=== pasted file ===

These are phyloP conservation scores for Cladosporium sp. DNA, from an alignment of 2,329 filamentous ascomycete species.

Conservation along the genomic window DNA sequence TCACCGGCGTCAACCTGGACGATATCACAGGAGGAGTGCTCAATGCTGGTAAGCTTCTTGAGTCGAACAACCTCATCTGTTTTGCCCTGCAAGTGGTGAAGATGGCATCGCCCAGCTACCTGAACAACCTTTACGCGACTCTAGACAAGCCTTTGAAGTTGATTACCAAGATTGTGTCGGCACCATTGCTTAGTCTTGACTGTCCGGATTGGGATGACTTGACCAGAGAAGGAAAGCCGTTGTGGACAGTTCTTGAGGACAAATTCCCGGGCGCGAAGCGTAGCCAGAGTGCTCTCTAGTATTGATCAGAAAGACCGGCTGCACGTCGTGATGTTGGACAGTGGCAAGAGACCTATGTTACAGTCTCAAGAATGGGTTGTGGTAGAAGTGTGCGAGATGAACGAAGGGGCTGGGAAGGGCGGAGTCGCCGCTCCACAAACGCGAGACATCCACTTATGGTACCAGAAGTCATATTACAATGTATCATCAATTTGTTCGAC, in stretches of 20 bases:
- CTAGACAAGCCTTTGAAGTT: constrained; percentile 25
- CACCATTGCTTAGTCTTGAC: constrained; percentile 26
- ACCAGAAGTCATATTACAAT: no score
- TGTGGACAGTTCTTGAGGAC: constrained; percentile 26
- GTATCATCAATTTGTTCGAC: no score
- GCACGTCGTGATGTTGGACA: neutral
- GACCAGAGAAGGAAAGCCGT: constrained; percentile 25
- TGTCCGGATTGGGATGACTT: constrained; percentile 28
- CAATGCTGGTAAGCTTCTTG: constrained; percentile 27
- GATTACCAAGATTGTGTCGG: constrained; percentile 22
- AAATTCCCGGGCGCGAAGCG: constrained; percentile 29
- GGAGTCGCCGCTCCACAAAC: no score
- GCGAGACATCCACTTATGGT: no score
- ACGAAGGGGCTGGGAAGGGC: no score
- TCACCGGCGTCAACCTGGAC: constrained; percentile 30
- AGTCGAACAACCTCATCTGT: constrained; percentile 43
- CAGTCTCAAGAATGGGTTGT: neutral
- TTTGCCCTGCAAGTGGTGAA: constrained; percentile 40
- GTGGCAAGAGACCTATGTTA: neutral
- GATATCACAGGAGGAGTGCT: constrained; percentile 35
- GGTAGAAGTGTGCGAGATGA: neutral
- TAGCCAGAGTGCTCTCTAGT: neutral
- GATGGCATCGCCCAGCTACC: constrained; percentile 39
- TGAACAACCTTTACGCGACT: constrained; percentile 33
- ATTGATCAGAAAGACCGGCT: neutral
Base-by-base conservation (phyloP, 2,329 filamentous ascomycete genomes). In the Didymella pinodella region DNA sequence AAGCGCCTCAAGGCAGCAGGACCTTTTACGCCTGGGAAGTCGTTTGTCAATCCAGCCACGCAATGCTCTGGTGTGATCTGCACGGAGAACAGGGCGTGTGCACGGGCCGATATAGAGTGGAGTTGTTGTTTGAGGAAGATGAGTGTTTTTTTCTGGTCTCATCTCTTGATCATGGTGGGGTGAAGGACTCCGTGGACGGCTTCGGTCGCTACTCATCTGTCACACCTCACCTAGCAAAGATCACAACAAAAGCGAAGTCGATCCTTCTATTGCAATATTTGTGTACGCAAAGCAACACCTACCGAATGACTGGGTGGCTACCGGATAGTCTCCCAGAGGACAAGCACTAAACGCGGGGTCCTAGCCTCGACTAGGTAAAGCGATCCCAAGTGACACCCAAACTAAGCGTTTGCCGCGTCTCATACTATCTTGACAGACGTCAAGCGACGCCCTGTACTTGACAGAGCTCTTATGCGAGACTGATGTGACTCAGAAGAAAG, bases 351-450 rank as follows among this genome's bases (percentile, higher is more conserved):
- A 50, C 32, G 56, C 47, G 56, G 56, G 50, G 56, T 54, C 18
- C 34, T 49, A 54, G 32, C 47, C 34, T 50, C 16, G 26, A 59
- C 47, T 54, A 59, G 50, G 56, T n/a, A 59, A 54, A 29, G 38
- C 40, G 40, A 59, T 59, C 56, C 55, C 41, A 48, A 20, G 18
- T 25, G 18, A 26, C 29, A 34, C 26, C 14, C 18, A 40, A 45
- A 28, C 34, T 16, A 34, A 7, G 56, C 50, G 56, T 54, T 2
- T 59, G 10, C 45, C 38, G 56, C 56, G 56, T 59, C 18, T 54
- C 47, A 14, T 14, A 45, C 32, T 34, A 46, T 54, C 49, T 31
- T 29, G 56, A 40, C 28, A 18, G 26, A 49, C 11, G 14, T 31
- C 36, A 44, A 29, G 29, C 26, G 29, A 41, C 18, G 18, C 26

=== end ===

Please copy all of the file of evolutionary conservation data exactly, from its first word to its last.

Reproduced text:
These are phyloP conservation scores for Cladosporium sp. DNA, from an alignment of 2,329 filamentous ascomycete species.

Conservation along the genomic window DNA sequence TCACCGGCGTCAACCTGGACGATATCACAGGAGGAGTGCTCAATGCTGGTAAGCTTCTTGAGTCGAACAACCTCATCTGTTTTGCCCTGCAAGTGGTGAAGATGGCATCGCCCAGCTACCTGAACAACCTTTACGCGACTCTAGACAAGCCTTTGAAGTTGATTACCAAGATTGTGTCGGCACCATTGCTTAGTCTTGACTGTCCGGATTGGGATGACTTGACCAGAGAAGGAAAGCCGTTGTGGACAGTTCTTGAGGACAAATTCCCGGGCGCGAAGCGTAGCCAGAGTGCTCTCTAGTATTGATCAGAAAGACCGGCTGCACGTCGTGATGTTGGACAGTGGCAAGAGACCTATGTTACAGTCTCAAGAATGGGTTGTGGTAGAAGTGTGCGAGATGAACGAAGGGGCTGGGAAGGGCGGAGTCGCCGCTCCACAAACGCGAGACATCCACTTATGGTACCAGAAGTCATATTACAATGTATCATCAATTTGTTCGAC, in stretches of 20 bases:
- CTAGACAAGCCTTTGAAGTT: constrained; percentile 25
- CACCATTGCTTAGTCTTGAC: constrained; percentile 26
- ACCAGAAGTCATATTACAAT: no score
- TGTGGACAGTTCTTGAGGAC: constrained; percentile 26
- GTATCATCAATTTGTTCGAC: no score
- GCACGTCGTGATGTTGGACA: neutral
- GACCAGAGAAGGAAAGCCGT: constrained; percentile 25
- TGTCCGGATTGGGATGACTT: constrained; percentile 28
- CAATGCTGGTAAGCTTCTTG: constrained; percentile 27
- GATTACCAAGATTGTGTCGG: constrained; percentile 22
- AAATTCCCGGGCGCGAAGCG: constrained; percentile 29
- GGAGTCGCCGCTCCACAAAC: no score
- GCGAGACATCCACTTATGGT: no score
- ACGAAGGGGCTGGGAAGGGC: no score
- TCACCGGCGTCAACCTGGAC: constrained; percentile 30
- AGTCGAACAACCTCATCTGT: constrained; percentile 43
- CAGTCTCAAGAATGGGTTGT: neutral
- TTTGCCCTGCAAGTGGTGAA: constrained; percentile 40
- GTGGCAAGAGACCTATGTTA: neutral
- GATATCACAGGAGGAGTGCT: constrained; percentile 35
- GGTAGAAGTGTGCGAGATGA: neutral
- TAGCCAGAGTGCTCTCTAGT: neutral
- GATGGCATCGCCCAGCTACC: constrained; percentile 39
- TGAACAACCTTTACGCGACT: constrained; percentile 33
- ATTGATCAGAAAGACCGGCT: neutral
Base-by-base conservation (phyloP, 2,329 filamentous ascomycete genomes). In the Didymella pinodella region DNA sequence AAGCGCCTCAAGGCAGCAGGACCTTTTACGCCTGGGAAGTCGTTTGTCAATCCAGCCACGCAATGCTCTGGTGTGATCTGCACGGAGAACAGGGCGTGTGCACGGGCCGATATAGAGTGGAGTTGTTGTTTGAGGAAGATGAGTGTTTTTTTCTGGTCTCATCTCTTGATCATGGTGGGGTGAAGGACTCCGTGGACGGCTTCGGTCGCTACTCATCTGTCACACCTCACCTAGCAAAGATCACAACAAAAGCGAAGTCGATCCTTCTATTGCAATATTTGTGTACGCAAAGCAACACCTACCGAATGACTGGGTGGCTACCGGATAGTCTCCCAGAGGACAAGCACTAAACGCGGGGTCCTAGCCTCGACTAGGTAAAGCGATCCCAAGTGACACCCAAACTAAGCGTTTGCCGCGTCTCATACTATCTTGACAGACGTCAAGCGACGCCCTGTACTTGACAGAGCTCTTATGCGAGACTGATGTGACTCAGAAGAAAG, bases 351-450 rank as follows among this genome's bases (percentile, higher is more conserved):
- A 50, C 32, G 56, C 47, G 56, G 56, G 50, G 56, T 54, C 18
- C 34, T 49, A 54, G 32, C 47, C 34, T 50, C 16, G 26, A 59
- C 47, T 54, A 59, G 50, G 56, T n/a, A 59, A 54, A 29, G 38
- C 40, G 40, A 59, T 59, C 56, C 55, C 41, A 48, A 20, G 18
- T 25, G 18, A 26, C 29, A 34, C 26, C 14, C 18, A 40, A 45
- A 28, C 34, T 16, A 34, A 7, G 56, C 50, G 56, T 54, T 2
- T 59, G 10, C 45, C 38, G 56, C 56, G 56, T 59, C 18, T 54
- C 47, A 14, T 14, A 45, C 32, T 34, A 46, T 54, C 49, T 31
- T 29, G 56, A 40, C 28, A 18, G 26, A 49, C 11, G 14, T 31
- C 36, A 44, A 29, G 29, C 26, G 29, A 41, C 18, G 18, C 26